One day of “In-Memory Technologies in SQL Server”
– “From 0 to Operational Analytics Master” at Data Platform Summit 2017 in Bangalore/India and further conferences this summer
It is no secret that I have been very active in the Asian region the last years – mainly in Singapore, Malaysia and India. So, it may not be a surprise that this summer I will be giving a full day PreCon at the now called “Data Platform Summit” in India’s hub for information technology: Bangalore, aka the Silicon Valley of India.
I am personally very honored and happy to be asked again to present this PreCon – especially after last year’s drop out due to “Delhi Belly” – which only sounds cute, but was zero fun at all, I can assure my fellow readers.
The Indian community has embraced me with very warm welcoming from the very first year of “SQL Server Geeks Summit” on (as it was then called), and I know this event will be a joy as before for sure.
And what can my audience look forward to?
A full day of diving into the latest trend in IT Technology, specifically data storage: In-Memory optimization (storage and computation). If you are still thinking traditional row-store indexes, it is time to level up. Here is your chance for a very low price to learn from the first steps unto the pitfalls of reality:
“In-Memory Technologies in SQL Server – From 0 to Operational Analytics Master”
The abstract goes as follows:
Since SQL Server 2016 Service Pack 1, most programming features have been available in all editions, including the two In-Memory technologies: Columnstore Indexes and In-Memory OLTP.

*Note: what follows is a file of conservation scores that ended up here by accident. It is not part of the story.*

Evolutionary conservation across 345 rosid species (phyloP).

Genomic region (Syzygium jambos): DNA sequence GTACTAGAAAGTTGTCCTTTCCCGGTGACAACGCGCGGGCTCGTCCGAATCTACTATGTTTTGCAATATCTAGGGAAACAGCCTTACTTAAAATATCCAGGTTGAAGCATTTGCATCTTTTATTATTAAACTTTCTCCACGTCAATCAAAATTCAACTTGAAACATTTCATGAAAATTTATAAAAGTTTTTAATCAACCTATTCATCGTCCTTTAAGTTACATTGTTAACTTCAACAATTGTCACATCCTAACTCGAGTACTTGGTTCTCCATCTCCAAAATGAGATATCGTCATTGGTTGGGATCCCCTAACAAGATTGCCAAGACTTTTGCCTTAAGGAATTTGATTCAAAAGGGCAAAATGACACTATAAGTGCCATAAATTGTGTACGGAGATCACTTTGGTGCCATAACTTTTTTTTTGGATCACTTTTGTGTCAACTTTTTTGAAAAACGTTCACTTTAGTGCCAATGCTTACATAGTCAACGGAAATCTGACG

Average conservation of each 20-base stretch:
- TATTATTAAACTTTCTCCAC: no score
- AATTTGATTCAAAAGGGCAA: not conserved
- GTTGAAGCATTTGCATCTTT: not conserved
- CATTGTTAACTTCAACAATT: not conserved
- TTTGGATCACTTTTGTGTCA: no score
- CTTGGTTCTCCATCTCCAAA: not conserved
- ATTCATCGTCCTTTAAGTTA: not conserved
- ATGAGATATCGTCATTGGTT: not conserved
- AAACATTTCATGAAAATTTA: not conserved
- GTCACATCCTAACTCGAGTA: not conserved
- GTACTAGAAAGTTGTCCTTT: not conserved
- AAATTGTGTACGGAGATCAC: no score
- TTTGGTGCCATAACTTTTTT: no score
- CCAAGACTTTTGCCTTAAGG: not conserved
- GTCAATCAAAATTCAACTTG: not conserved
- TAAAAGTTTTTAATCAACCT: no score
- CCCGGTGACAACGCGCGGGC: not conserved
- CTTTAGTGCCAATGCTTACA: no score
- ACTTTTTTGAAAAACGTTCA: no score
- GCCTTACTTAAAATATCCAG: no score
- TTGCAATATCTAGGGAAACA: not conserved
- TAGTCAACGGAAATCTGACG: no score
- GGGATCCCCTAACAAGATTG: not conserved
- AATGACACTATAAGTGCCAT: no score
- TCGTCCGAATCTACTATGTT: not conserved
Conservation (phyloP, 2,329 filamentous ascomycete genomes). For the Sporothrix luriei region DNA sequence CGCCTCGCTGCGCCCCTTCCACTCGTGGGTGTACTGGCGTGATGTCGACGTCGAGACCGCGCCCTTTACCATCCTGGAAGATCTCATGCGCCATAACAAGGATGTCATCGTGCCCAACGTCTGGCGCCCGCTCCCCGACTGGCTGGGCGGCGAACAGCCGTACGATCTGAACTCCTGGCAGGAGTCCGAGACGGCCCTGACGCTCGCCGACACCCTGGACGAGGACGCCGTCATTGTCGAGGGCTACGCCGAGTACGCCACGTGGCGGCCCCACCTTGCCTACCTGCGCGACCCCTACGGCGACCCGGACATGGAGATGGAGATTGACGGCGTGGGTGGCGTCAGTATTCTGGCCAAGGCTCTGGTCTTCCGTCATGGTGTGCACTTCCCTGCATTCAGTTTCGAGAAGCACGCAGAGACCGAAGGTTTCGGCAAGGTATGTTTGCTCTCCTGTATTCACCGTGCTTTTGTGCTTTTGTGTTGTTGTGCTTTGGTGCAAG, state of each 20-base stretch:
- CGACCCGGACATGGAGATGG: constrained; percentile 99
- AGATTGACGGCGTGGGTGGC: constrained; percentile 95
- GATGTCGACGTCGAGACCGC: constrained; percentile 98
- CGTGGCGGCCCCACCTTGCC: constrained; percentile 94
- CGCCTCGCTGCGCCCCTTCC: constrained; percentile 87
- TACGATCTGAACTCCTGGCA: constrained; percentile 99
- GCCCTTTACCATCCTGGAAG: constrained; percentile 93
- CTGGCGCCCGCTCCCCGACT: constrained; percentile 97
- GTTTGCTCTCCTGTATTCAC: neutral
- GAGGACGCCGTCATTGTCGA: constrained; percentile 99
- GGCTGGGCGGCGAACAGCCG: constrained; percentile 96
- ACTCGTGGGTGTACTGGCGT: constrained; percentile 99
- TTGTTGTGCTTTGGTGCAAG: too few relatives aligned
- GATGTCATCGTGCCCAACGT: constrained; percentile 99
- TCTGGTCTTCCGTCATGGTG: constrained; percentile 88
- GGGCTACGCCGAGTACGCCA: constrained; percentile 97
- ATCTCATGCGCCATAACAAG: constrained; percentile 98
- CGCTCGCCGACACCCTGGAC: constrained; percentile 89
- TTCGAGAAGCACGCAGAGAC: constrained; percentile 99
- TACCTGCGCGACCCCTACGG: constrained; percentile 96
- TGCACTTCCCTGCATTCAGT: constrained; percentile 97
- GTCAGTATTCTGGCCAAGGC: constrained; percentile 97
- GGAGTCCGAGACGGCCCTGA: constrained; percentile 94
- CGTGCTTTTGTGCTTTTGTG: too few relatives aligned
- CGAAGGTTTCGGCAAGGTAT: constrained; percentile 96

Columnstore indexes, which have been existing since SQL Server 2012 (actually PDW v2008), are mainly optimized for big amounts of data (millions of rows) and offer blazingly fast OLAP-style queries, which is made possible by their special structure (columnar storage), sophisticated compression, and batch-mode processing for much more efficient CPU-usage than traditional row-store-Queries.
The In-Memory OLTP engine, which will be the second topic of this full day, came into the product with SQL Server 2014 and has since then been extensively improved in terms of both scalability and T-SQL language support, taking away many of the relevant limitations for adaption of version 1 in a similar way as the Columnstore technology over the course of its development.
Thirdly, the so-called In-Memory Operational Analytics are supported by the possibility to create Columnstore Indexes on memory optimized tables!
All those improvements will make In-Memory technologies a viable option in many projects. For Datawarehouses, many say that Columnstore will become the default storage type for all objects in the near future. And it can be foreseen that over the years the same will happen for OLTP-tables that have to support highly concurrent workloads, which will all be based on memory optimized tables.
It’s time to extend your skills to embrace those technologies, and learn how to implement and support those new types of storage that are coming to our databases, addressing the challenge of ever more data being stored and queried and performance demands and (real time) analytic requirements going up.